Journal keeping is a form of note-taking. Fr. Gonzalez has in mind a journal for a specific task, that of preaching. But a journal can cover a lot of topics. If you are like me, even episodes from certain TV shows like “Mysterious Ways” or “Lost” can find its way into a journal. Journal-keeping not only improves one’s writing skills. It also helps one become more aware of oneself. It is an aid to self-knowledge. The spiritual journal that some Augustinian sisters keep, the method of which I also tried to learn back when I was in college, is a simple notebook with a pattern (a “template” people would say today). At the top line, one had the title “Bible Passage”, below it, the question “What did I feel while I read the passage?”, and finally, below that question, a follow-up, “Why (did I feel what I felt)?” Finally, some lines for “Prayer”. This kind of note-taking however cannot do without some assistance from a spiritual director. In fact, the spiritual journal is a means by which one tracks one’s spiritual growth.

Journal-keeping also helps in tracking the progress of activities whether personal or institutional. Institutional note-taking takes the form of minutes of meetings, reports to the President, project reports, etc. These “institutional notes” become useful especially when administrators are changed and new ones will need to follow-through what their predecessors were not able to complete. Within this context, a middle manager who has monitored his office’s activity would be a lot of help to whomever would continue the work of that office.

Modern technology now allows us to keep a paperless environment or at least to minimize the use of paper. Fr. Desmond Foley, OSA used to tell me that computers keep us from destroying our trees. He made this “environmental observation” while showing me his new laptop. That was in the early 1990s (or was it very late 80s?). Towards the end of the article mentioned above, the author asks a set of pertinent questions about our own system of note-taking:

How can we improve upon Edison’s system using today’s technologies? Obviously, we have invented the ball point pen to replace his messy quill and ink bottle so that notes can be written in real time. In his day, he perfected the typewriter. Today, we are no longer committed to getting stuff onto paper as the final form of record retention. Vast portions of Edison’s original archives have recently been digitized and can be viewed online. This eliminates the need for mothballs and maintaining rooms full of old papers that can only be studied by someone showing up and going through them one page at a time.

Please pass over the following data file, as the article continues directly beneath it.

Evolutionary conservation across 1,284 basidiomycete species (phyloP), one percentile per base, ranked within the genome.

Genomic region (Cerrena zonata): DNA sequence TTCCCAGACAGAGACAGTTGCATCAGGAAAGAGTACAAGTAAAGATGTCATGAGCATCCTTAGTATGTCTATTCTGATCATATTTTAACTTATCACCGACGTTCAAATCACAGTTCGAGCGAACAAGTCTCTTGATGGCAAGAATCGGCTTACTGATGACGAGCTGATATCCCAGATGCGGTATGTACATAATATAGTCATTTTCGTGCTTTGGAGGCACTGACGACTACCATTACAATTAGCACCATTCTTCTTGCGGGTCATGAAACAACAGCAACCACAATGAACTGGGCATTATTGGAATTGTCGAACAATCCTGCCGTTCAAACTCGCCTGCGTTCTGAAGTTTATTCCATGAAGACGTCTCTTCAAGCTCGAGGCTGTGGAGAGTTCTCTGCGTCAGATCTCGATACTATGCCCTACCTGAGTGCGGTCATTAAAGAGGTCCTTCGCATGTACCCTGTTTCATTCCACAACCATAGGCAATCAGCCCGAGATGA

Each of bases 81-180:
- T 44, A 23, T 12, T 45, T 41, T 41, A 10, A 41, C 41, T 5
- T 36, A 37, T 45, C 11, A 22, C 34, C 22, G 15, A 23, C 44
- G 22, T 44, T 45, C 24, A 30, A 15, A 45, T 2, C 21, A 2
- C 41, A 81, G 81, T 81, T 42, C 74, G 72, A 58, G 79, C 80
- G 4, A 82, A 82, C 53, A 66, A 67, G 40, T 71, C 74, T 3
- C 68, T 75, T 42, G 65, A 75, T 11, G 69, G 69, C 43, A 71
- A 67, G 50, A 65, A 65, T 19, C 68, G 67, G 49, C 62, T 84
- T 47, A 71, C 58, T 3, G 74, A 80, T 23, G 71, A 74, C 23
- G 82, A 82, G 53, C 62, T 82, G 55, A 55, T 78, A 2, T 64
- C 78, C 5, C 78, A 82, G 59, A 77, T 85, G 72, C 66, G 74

How does your system compare to Edison’s? His was comprehensive and scalable to wherever his interests lay. Is your system similarly scalable? What about the content? How much of the information in your system has objectively measurable value? Edison kept everything and it all went up in value as his overall fame and power grew. How valuable has the information in your system become (or is becoming)? How scalable is your system as your interests change (whether expanding of shifting to other areas)? Edison always used the best available technology to maintain his records as efficiently as he thought they could be maintained. Have you similarly employed sound technologies for taking and keeping your notes?

I still use low-tech forms of note-taking alongside the computer. I have several notebooks containing notes on different aspects of my life and work, from bible sentence flows to notes taken from books and articles, to the articles I actually write and publish whether online or offline. My computer has several note-taking tools, some of which I have acquired for free by writing software reviews. These “tools” in fact now contribute to the ever shrinking hard drive of my computer. The fact is, notes are reusable data that can be recycled for purposes for which they were not originally intended. A sentence flow I create in my notebook can later on be scanned for use in a presentation for bible study, for example. In any case, I wonder which is more difficult to make: to create a note or to keep it? I think Edison’s example is worth emulating: he not only wrote his notes, he also kept them in such a way that he could retrieve them later for reuse.

For desktop-based note-taking tools, check out the following pages:

For the article mentioned above, go here.

Other Articles You May Want To Read

Originally posted 2009-05-08 00:27:40. Republished by Blog Post Promoter